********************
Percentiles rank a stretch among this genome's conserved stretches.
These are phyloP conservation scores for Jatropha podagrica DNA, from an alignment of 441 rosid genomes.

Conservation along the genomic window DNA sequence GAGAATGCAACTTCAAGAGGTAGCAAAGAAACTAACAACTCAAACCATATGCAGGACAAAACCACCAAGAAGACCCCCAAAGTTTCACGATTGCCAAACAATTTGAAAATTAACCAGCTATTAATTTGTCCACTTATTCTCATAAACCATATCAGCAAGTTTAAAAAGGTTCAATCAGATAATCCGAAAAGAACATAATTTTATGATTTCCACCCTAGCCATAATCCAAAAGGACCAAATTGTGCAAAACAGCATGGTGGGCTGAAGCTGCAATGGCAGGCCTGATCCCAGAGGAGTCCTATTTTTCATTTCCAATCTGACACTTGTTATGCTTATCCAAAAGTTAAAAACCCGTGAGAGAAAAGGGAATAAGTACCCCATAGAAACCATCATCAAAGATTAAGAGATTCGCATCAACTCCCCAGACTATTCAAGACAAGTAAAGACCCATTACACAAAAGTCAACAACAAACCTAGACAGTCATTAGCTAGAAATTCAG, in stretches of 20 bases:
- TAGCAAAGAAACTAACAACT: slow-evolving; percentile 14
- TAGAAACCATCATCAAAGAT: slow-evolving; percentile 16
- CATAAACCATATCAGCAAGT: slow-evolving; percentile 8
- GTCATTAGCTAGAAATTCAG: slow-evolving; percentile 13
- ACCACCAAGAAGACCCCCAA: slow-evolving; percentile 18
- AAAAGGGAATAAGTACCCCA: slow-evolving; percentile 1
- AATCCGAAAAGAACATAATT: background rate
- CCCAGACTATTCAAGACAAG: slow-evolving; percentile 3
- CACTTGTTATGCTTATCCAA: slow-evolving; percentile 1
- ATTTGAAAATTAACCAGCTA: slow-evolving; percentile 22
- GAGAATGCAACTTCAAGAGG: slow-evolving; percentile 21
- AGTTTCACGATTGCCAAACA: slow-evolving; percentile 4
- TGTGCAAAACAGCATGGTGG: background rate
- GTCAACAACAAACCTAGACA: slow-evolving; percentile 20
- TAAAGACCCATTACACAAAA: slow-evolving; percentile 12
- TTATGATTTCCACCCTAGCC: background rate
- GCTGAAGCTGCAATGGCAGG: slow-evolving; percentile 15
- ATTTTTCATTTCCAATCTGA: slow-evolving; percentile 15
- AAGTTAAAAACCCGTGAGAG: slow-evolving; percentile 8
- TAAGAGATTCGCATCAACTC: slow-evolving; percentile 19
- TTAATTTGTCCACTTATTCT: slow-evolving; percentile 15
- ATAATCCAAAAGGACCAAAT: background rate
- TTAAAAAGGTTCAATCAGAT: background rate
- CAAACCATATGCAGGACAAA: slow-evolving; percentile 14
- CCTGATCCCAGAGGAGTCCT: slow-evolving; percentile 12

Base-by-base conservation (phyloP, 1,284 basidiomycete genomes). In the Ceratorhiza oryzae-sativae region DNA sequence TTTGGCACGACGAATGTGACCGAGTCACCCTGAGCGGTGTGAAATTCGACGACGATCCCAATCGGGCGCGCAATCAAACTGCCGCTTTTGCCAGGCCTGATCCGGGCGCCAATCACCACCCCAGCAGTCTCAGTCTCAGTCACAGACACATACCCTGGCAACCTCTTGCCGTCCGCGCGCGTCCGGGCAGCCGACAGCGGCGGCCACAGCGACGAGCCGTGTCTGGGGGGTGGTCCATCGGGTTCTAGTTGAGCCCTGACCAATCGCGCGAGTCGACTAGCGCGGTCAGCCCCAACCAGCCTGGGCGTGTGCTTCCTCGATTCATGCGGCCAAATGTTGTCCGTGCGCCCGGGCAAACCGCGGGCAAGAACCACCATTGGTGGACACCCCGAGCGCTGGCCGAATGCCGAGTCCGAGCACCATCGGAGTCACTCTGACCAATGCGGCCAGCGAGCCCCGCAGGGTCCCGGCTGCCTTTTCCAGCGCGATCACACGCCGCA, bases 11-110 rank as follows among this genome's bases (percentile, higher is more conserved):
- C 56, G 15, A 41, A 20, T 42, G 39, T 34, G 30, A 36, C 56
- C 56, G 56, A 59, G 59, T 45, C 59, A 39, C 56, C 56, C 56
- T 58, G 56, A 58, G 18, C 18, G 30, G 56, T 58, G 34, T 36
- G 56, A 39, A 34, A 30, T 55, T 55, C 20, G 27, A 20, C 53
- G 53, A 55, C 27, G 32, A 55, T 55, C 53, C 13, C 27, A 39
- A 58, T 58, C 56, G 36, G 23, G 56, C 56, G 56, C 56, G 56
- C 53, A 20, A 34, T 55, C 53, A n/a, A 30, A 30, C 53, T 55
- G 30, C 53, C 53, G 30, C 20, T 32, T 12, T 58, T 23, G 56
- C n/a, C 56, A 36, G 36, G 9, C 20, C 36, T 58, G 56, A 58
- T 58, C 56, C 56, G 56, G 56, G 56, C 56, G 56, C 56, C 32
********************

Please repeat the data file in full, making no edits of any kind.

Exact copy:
Percentiles rank a stretch among this genome's conserved stretches.
These are phyloP conservation scores for Jatropha podagrica DNA, from an alignment of 441 rosid genomes.

Conservation along the genomic window DNA sequence GAGAATGCAACTTCAAGAGGTAGCAAAGAAACTAACAACTCAAACCATATGCAGGACAAAACCACCAAGAAGACCCCCAAAGTTTCACGATTGCCAAACAATTTGAAAATTAACCAGCTATTAATTTGTCCACTTATTCTCATAAACCATATCAGCAAGTTTAAAAAGGTTCAATCAGATAATCCGAAAAGAACATAATTTTATGATTTCCACCCTAGCCATAATCCAAAAGGACCAAATTGTGCAAAACAGCATGGTGGGCTGAAGCTGCAATGGCAGGCCTGATCCCAGAGGAGTCCTATTTTTCATTTCCAATCTGACACTTGTTATGCTTATCCAAAAGTTAAAAACCCGTGAGAGAAAAGGGAATAAGTACCCCATAGAAACCATCATCAAAGATTAAGAGATTCGCATCAACTCCCCAGACTATTCAAGACAAGTAAAGACCCATTACACAAAAGTCAACAACAAACCTAGACAGTCATTAGCTAGAAATTCAG, in stretches of 20 bases:
- TAGCAAAGAAACTAACAACT: slow-evolving; percentile 14
- TAGAAACCATCATCAAAGAT: slow-evolving; percentile 16
- CATAAACCATATCAGCAAGT: slow-evolving; percentile 8
- GTCATTAGCTAGAAATTCAG: slow-evolving; percentile 13
- ACCACCAAGAAGACCCCCAA: slow-evolving; percentile 18
- AAAAGGGAATAAGTACCCCA: slow-evolving; percentile 1
- AATCCGAAAAGAACATAATT: background rate
- CCCAGACTATTCAAGACAAG: slow-evolving; percentile 3
- CACTTGTTATGCTTATCCAA: slow-evolving; percentile 1
- ATTTGAAAATTAACCAGCTA: slow-evolving; percentile 22
- GAGAATGCAACTTCAAGAGG: slow-evolving; percentile 21
- AGTTTCACGATTGCCAAACA: slow-evolving; percentile 4
- TGTGCAAAACAGCATGGTGG: background rate
- GTCAACAACAAACCTAGACA: slow-evolving; percentile 20
- TAAAGACCCATTACACAAAA: slow-evolving; percentile 12
- TTATGATTTCCACCCTAGCC: background rate
- GCTGAAGCTGCAATGGCAGG: slow-evolving; percentile 15
- ATTTTTCATTTCCAATCTGA: slow-evolving; percentile 15
- AAGTTAAAAACCCGTGAGAG: slow-evolving; percentile 8
- TAAGAGATTCGCATCAACTC: slow-evolving; percentile 19
- TTAATTTGTCCACTTATTCT: slow-evolving; percentile 15
- ATAATCCAAAAGGACCAAAT: background rate
- TTAAAAAGGTTCAATCAGAT: background rate
- CAAACCATATGCAGGACAAA: slow-evolving; percentile 14
- CCTGATCCCAGAGGAGTCCT: slow-evolving; percentile 12

Base-by-base conservation (phyloP, 1,284 basidiomycete genomes). In the Ceratorhiza oryzae-sativae region DNA sequence TTTGGCACGACGAATGTGACCGAGTCACCCTGAGCGGTGTGAAATTCGACGACGATCCCAATCGGGCGCGCAATCAAACTGCCGCTTTTGCCAGGCCTGATCCGGGCGCCAATCACCACCCCAGCAGTCTCAGTCTCAGTCACAGACACATACCCTGGCAACCTCTTGCCGTCCGCGCGCGTCCGGGCAGCCGACAGCGGCGGCCACAGCGACGAGCCGTGTCTGGGGGGTGGTCCATCGGGTTCTAGTTGAGCCCTGACCAATCGCGCGAGTCGACTAGCGCGGTCAGCCCCAACCAGCCTGGGCGTGTGCTTCCTCGATTCATGCGGCCAAATGTTGTCCGTGCGCCCGGGCAAACCGCGGGCAAGAACCACCATTGGTGGACACCCCGAGCGCTGGCCGAATGCCGAGTCCGAGCACCATCGGAGTCACTCTGACCAATGCGGCCAGCGAGCCCCGCAGGGTCCCGGCTGCCTTTTCCAGCGCGATCACACGCCGCA, bases 11-110 rank as follows among this genome's bases (percentile, higher is more conserved):
- C 56, G 15, A 41, A 20, T 42, G 39, T 34, G 30, A 36, C 56
- C 56, G 56, A 59, G 59, T 45, C 59, A 39, C 56, C 56, C 56
- T 58, G 56, A 58, G 18, C 18, G 30, G 56, T 58, G 34, T 36
- G 56, A 39, A 34, A 30, T 55, T 55, C 20, G 27, A 20, C 53
- G 53, A 55, C 27, G 32, A 55, T 55, C 53, C 13, C 27, A 39
- A 58, T 58, C 56, G 36, G 23, G 56, C 56, G 56, C 56, G 56
- C 53, A 20, A 34, T 55, C 53, A n/a, A 30, A 30, C 53, T 55
- G 30, C 53, C 53, G 30, C 20, T 32, T 12, T 58, T 23, G 56
- C n/a, C 56, A 36, G 36, G 9, C 20, C 36, T 58, G 56, A 58
- T 58, C 56, C 56, G 56, G 56, G 56, C 56, G 56, C 56, C 32